The No-Maddz wants to be taken seriously

September 03, 2019
Major Lazer’s Walshy Fire (centre) with The No-Maddz members Everaldo Creary (left) and Sheldon Shepherd.
Major Lazer’s Walshy Fire (centre) with The No-Maddz members Everaldo Creary (left) and Sheldon Shepherd.

Members of roots-reggae band The No-Maddz believe many people miss the important topics covered in their music because they can't get pass their appearance and sound.

Band member Sheldon Shepherd told THE STAR that most times, people are distracted by the bright colours and the loud sounds.

"I do believe that some people miss the nuances ... you see nuances now and poetry, you have to read between the lines," Shepherd said. "When I say read, I don't mean literal read like you turning the pages of a book. It's about quieting the outside and focusing on whatever is at hand."

He says the band encodes messages into the music as poets, and expects the audience to decode them. He admits that often times they are compelled to explain themselves when they want to evoke behavioural change.

"Poets don't really like to explain a piece because when you explain a piece, you kill the furtherance of the piece for the individual. If people understood everything that we said, it would be a whole different positioning in the world for The No-Maddz," he said.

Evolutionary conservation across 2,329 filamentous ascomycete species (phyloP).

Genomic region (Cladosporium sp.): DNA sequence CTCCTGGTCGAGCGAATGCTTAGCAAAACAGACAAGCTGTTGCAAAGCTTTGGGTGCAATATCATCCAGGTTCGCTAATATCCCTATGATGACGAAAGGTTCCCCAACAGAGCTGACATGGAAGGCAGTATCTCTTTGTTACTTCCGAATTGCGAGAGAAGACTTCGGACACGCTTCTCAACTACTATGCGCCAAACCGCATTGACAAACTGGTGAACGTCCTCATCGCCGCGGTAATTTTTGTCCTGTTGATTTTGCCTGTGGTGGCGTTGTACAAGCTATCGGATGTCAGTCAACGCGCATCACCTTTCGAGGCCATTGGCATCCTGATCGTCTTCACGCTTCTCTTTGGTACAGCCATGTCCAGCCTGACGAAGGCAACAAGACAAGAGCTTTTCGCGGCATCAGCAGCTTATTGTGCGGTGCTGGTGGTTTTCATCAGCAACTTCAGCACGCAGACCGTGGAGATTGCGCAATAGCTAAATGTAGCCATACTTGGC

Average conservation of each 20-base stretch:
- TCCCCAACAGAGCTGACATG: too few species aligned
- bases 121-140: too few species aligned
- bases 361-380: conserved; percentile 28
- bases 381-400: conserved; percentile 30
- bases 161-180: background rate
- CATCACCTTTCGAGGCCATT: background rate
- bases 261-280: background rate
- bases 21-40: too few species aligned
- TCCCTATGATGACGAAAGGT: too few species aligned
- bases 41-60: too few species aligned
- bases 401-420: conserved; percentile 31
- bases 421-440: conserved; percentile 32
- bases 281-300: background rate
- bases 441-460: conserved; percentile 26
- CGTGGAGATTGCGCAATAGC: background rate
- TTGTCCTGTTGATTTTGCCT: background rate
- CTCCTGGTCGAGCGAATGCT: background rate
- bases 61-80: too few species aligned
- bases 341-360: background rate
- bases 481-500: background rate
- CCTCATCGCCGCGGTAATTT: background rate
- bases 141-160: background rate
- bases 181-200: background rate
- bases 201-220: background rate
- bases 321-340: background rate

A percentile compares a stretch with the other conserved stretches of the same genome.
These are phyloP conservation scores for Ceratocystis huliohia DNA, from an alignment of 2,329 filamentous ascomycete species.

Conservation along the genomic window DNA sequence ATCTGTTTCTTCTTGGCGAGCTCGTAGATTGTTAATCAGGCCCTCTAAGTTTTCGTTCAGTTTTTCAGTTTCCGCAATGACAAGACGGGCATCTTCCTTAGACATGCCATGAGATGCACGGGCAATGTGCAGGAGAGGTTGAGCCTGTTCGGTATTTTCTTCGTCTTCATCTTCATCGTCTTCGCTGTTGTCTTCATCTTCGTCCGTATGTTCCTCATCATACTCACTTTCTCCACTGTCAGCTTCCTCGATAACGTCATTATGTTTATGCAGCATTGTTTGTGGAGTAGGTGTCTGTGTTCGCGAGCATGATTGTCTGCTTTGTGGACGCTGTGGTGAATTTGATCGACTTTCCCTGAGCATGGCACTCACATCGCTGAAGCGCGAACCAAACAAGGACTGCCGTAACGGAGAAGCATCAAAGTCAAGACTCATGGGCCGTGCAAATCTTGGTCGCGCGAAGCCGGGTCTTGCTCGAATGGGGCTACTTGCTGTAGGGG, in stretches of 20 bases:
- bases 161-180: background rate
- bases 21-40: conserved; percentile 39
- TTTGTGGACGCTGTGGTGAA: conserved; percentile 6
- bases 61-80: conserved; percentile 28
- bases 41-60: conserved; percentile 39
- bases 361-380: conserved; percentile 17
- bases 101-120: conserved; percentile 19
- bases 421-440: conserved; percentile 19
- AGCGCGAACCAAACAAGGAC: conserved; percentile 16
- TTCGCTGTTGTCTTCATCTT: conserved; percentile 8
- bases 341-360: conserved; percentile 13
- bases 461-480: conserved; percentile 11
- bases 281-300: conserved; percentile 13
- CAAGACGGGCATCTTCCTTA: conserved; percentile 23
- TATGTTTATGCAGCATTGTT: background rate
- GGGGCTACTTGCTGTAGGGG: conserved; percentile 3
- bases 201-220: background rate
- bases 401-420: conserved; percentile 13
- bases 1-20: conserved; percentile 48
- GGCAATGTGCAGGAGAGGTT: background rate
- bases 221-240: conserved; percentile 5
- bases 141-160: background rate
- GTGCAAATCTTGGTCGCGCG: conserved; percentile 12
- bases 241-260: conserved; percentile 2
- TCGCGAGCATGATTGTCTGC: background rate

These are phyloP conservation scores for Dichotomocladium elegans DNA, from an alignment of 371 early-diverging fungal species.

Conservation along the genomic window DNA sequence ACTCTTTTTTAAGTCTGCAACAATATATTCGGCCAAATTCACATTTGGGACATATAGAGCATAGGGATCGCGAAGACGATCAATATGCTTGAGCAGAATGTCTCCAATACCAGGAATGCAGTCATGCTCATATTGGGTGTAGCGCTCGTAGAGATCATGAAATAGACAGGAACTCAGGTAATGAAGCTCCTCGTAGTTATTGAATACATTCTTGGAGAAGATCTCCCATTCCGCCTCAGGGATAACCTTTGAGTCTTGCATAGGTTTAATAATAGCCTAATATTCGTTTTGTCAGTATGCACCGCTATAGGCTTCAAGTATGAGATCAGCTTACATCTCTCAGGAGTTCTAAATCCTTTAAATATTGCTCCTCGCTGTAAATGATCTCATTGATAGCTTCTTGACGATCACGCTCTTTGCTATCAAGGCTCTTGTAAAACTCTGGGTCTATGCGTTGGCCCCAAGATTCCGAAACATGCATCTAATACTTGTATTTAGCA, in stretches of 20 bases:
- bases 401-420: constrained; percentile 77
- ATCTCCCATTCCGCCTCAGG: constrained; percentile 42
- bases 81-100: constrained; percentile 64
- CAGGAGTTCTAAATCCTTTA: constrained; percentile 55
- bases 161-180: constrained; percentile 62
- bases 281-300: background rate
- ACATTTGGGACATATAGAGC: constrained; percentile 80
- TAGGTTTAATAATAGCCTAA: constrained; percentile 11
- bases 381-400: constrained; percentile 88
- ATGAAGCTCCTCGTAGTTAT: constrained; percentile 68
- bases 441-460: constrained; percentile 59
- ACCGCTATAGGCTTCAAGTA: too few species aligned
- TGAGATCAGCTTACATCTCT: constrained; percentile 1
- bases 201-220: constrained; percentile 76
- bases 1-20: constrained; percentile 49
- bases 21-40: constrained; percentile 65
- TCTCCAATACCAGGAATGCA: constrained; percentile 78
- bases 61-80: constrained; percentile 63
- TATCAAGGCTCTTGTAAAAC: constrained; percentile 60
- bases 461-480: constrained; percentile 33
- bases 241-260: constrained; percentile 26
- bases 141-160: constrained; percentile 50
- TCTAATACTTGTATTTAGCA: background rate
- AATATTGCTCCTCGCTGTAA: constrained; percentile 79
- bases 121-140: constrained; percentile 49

The other half of the band, Everaldo Creary, recalls a performance when he was forced to simplify the message in the song Wha Di s, widely known as Pukupoo.

"I remember I was doing a show for college students I think, and I pulled my verse back and did it again because I know Jamaicans have an issue with listening," he said. "When I diligently walked them through, it felt like I was at church but that time I'm the preacher explaining the Bible, and the Bible is this Pukupoo song."


Creary says that as artistes, they have to cater for all people, as the music is a product they are serving the people.

"Sometimes we have to spoon-feed them because in return, they become campaigners for the same enlightenment that you walk them through," Creary said.

The same misperception happens with other artistes, and both Shepherd and Creary agree that many artistes shy away from interacting with them because of what they believe they represent.

So when it comes to collaborations, they work with who works with them.

"The ones who are bold enough and brave enough, you will find like minds, ... you will find your tribe," Shepherd said.

Their new album Heaven On Earth, was released last Friday. The 12-track album features Atiba, Eriq Sterling, The Wixard, Idris Elba, Shadow, and Kumar.

The band is positive that once the messages in the music remain constant, the people who missed them will eventually get them.

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